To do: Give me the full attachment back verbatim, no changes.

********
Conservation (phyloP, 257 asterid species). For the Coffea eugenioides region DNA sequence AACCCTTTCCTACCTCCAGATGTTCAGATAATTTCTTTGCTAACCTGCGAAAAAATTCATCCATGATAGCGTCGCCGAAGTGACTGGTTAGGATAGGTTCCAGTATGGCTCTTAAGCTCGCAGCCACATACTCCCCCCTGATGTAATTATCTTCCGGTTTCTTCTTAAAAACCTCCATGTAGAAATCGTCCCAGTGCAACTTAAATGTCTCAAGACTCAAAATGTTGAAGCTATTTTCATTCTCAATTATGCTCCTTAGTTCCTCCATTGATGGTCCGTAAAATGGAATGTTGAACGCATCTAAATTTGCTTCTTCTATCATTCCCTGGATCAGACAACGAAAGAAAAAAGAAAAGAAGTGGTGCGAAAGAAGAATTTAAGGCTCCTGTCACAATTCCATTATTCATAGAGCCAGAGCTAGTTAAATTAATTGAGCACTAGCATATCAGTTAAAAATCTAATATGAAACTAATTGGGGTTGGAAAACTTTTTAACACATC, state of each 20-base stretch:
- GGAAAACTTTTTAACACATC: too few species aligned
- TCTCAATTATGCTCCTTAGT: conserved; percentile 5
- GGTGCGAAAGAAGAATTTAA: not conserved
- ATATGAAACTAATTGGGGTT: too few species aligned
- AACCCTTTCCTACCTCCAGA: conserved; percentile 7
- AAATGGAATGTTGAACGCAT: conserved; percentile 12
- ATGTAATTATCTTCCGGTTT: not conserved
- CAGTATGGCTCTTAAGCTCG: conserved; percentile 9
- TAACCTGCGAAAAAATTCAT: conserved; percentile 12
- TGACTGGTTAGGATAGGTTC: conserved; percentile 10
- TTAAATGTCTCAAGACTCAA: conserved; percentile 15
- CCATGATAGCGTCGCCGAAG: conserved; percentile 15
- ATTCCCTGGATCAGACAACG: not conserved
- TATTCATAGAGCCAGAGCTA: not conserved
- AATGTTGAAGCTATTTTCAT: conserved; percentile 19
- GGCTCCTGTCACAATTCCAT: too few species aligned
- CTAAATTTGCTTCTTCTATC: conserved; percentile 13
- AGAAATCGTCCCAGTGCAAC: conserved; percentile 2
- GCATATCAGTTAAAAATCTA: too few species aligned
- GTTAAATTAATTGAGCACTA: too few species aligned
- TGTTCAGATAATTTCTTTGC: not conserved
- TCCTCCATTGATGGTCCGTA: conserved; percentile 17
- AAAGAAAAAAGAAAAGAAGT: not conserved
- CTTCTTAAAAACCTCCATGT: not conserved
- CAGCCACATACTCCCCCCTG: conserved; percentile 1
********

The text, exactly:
Conservation (phyloP, 257 asterid species). For the Coffea eugenioides region DNA sequence AACCCTTTCCTACCTCCAGATGTTCAGATAATTTCTTTGCTAACCTGCGAAAAAATTCATCCATGATAGCGTCGCCGAAGTGACTGGTTAGGATAGGTTCCAGTATGGCTCTTAAGCTCGCAGCCACATACTCCCCCCTGATGTAATTATCTTCCGGTTTCTTCTTAAAAACCTCCATGTAGAAATCGTCCCAGTGCAACTTAAATGTCTCAAGACTCAAAATGTTGAAGCTATTTTCATTCTCAATTATGCTCCTTAGTTCCTCCATTGATGGTCCGTAAAATGGAATGTTGAACGCATCTAAATTTGCTTCTTCTATCATTCCCTGGATCAGACAACGAAAGAAAAAAGAAAAGAAGTGGTGCGAAAGAAGAATTTAAGGCTCCTGTCACAATTCCATTATTCATAGAGCCAGAGCTAGTTAAATTAATTGAGCACTAGCATATCAGTTAAAAATCTAATATGAAACTAATTGGGGTTGGAAAACTTTTTAACACATC, state of each 20-base stretch:
- GGAAAACTTTTTAACACATC: too few species aligned
- TCTCAATTATGCTCCTTAGT: conserved; percentile 5
- GGTGCGAAAGAAGAATTTAA: not conserved
- ATATGAAACTAATTGGGGTT: too few species aligned
- AACCCTTTCCTACCTCCAGA: conserved; percentile 7
- AAATGGAATGTTGAACGCAT: conserved; percentile 12
- ATGTAATTATCTTCCGGTTT: not conserved
- CAGTATGGCTCTTAAGCTCG: conserved; percentile 9
- TAACCTGCGAAAAAATTCAT: conserved; percentile 12
- TGACTGGTTAGGATAGGTTC: conserved; percentile 10
- TTAAATGTCTCAAGACTCAA: conserved; percentile 15
- CCATGATAGCGTCGCCGAAG: conserved; percentile 15
- ATTCCCTGGATCAGACAACG: not conserved
- TATTCATAGAGCCAGAGCTA: not conserved
- AATGTTGAAGCTATTTTCAT: conserved; percentile 19
- GGCTCCTGTCACAATTCCAT: too few species aligned
- CTAAATTTGCTTCTTCTATC: conserved; percentile 13
- AGAAATCGTCCCAGTGCAAC: conserved; percentile 2
- GCATATCAGTTAAAAATCTA: too few species aligned
- GTTAAATTAATTGAGCACTA: too few species aligned
- TGTTCAGATAATTTCTTTGC: not conserved
- TCCTCCATTGATGGTCCGTA: conserved; percentile 17
- AAAGAAAAAAGAAAAGAAGT: not conserved
- CTTCTTAAAAACCTCCATGT: not conserved
- CAGCCACATACTCCCCCCTG: conserved; percentile 1